The Personal Support Hub (PSH) is facing challenges in reaching student participation, despite offering a variety of services with the help of qualified professionals – from career coaches to psychologists, and even a spiritual counsellor. The wellbeing centre officially opened its doors on the ground floor of the Langeveld building one year ago, in the spring of 2023.

About the Personal Support Hub

The Personal Support Hub (PSH) is the central location on campus for student wellbeing and development at EUR. It offers free walk-in consultations with professionals, workshops, and a space to relax and connect with peers. Located in the Langeveld building, next to the Living Room, the PSH is open on weekdays from 11.00 to 17.00. You can find their event calendar on the Personal Support Hub’s page or by following their social media. 

Seeking help is still a ‘taboo’

In her position as health coach at the PSH, Anne-Fleur Kok has experienced the low levels of engagement from students first-hand. Since September, she provides individual walk-in consultation hours every two weeks, where students can ask any kinds of questions regarding substance use. “Students can come to me with questions like ‘what’s in an ecstasy pill?’”, the health coach explains. This includes asking for information or support on substance abuse, but also gaming, gambling, screentime, or even concerns about a friend or family member.

So far, Anne-Fleur acknowledges that students seem reluctant to actively seek help. “They’ve gone through the walk-in hours and asked me different questions but didn’t reach me for having a conversation one on one”, she says. The health coach believes that this lack of participation is due to fear that teachers or peers might ‘find out’, because ‘there is still taboo’ around mental health.

Even so, Anne-Fleur emphasises that the PSH is a safe space and that, despite being in a university setting, everything that students share ‘stays between four walls’. Right now, her ‘focus’ is that ‘students and also teachers, and other employees of the university’ get to know her. “I’m showing my face everywhere”, she says, adding that she has been attending different student events to make sure that everyone is aware of the PSH’s services.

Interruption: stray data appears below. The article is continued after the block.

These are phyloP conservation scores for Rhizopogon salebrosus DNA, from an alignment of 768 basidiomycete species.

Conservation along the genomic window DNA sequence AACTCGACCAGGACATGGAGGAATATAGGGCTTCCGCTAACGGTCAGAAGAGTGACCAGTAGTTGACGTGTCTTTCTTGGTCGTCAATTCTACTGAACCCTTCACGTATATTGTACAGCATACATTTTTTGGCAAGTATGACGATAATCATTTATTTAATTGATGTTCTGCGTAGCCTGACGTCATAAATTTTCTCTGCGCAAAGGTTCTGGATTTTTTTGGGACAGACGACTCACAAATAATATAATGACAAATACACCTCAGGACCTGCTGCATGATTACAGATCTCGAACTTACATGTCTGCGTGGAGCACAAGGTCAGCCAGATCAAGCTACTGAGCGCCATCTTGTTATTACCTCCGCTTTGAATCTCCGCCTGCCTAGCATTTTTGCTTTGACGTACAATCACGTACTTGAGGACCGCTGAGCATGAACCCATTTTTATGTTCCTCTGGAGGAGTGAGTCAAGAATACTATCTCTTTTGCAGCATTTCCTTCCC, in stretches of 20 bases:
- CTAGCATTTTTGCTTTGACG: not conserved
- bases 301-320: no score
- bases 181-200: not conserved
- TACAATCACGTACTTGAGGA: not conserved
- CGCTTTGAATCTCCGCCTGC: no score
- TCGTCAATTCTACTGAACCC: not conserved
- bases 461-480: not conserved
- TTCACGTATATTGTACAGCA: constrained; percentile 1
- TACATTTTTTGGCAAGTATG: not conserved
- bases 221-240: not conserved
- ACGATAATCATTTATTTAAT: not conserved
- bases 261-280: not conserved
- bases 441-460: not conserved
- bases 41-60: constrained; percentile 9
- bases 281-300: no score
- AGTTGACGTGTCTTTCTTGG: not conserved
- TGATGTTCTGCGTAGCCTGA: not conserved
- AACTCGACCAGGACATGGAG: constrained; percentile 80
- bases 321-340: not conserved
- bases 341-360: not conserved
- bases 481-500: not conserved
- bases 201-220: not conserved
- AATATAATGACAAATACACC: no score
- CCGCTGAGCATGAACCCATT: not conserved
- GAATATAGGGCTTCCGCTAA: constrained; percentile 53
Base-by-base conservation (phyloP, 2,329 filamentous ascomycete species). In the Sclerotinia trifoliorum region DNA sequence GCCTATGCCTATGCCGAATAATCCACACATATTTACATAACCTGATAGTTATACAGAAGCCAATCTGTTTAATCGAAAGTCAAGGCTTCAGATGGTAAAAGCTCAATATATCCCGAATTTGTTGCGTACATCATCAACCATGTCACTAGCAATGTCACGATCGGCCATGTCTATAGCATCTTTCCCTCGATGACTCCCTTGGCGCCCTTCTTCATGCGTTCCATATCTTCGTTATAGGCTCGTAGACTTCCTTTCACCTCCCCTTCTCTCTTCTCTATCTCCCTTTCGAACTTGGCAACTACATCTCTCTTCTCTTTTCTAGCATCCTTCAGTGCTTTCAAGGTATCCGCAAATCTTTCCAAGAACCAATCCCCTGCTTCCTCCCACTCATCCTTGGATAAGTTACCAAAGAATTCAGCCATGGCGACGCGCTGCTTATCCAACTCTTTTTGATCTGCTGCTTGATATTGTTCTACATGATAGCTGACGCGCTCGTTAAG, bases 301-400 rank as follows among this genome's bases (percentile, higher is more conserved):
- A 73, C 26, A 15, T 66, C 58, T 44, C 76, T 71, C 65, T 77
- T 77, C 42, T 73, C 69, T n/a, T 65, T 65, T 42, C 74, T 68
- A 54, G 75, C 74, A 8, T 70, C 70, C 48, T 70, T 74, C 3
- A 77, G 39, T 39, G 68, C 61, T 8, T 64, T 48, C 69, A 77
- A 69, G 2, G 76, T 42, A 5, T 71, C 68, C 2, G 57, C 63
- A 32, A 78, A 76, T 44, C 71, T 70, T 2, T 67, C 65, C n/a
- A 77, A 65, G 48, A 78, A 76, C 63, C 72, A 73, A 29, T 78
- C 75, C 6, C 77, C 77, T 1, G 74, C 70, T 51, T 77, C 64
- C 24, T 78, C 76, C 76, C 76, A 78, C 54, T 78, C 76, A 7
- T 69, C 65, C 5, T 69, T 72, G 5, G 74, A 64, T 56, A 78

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“We walk around campus with a big canvas, and we ask students to anonymously write something that has to do with a theme such as stigma or taboo”, says Sara Borelli (left). Image credit: Tyna Le

Initiatives around campus

Reaching out for help can be difficult, and many students are not aware of the support system offered. Prevention psychologist Sara Borrelli has also been making an effort to get closer to the students through awareness campaigns. The Sticky Thoughts is one of those initiatives. “We walk around campus with a big canvas, and we ask students to anonymously write something that has to do with a theme that may still be stigmatized or found taboo”, the psychologist explains.  This way, students are shown that they are not alone.

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Topics such as stress management, coping with fear, or overcoming challenges have been of interest to students and later turned into the Brain Food workshops organised at the PSH. These sessions are a condensed version of the trainings they offer, in which the PSH provides food for the students to eat. “We use lunch as a bit of a motivator”, Sara says, mentioning that the food is free, and everyone can just drop by to participate in a group discussion. There, students can share their experiences and receive handouts with information on various coping techniques for stress, such as breathing exercises.

The psychologist explains how these sessions can be ‘intimate’, with one time only four students attending, which is ‘not a big number’. However, “sometimes that’s enough to make an impact”, Sara says, reinforcing the ‘sense of community’ experienced at the PSH.

The dangers of student culture

One of the biggest challenges Anne-Fleur faces is getting students to recognise that they need counselling.  Drinking alcohol is deeply ingrained in student culture. Particularly among student associations, many students don’t see excessive drinking as a problem. “Just yesterday, I heard that one student drinks fifty beers a week”, she recalls. “That’s not normal, but they all think it’s funny, so why will they reach out to me if they think it’s all fine?” With her work at the PSH, Anne-Fleur aims to educate students about the dangers of addiction and help them make informed decisions.

Sara agrees that student culture can be a barrier to recognizing substance abuse. “Realistically speaking, your student life is a time where you experiment with things, where you go to a lot of parties and the temptation is there”, the psychologist explains, “but how can you do it safely?”. The answer is through information and awareness of the possible consequences of substance use.

Breaking the cycle

The Personal Support Hub is actively working to break this cycle by providing students with different resources. The options include the EUR Unfiltered podcast (Spotify and Apple), workshops organised at the Living Room, and the walk-in consultation hours with Anne-Fleur for a more personalised conversation.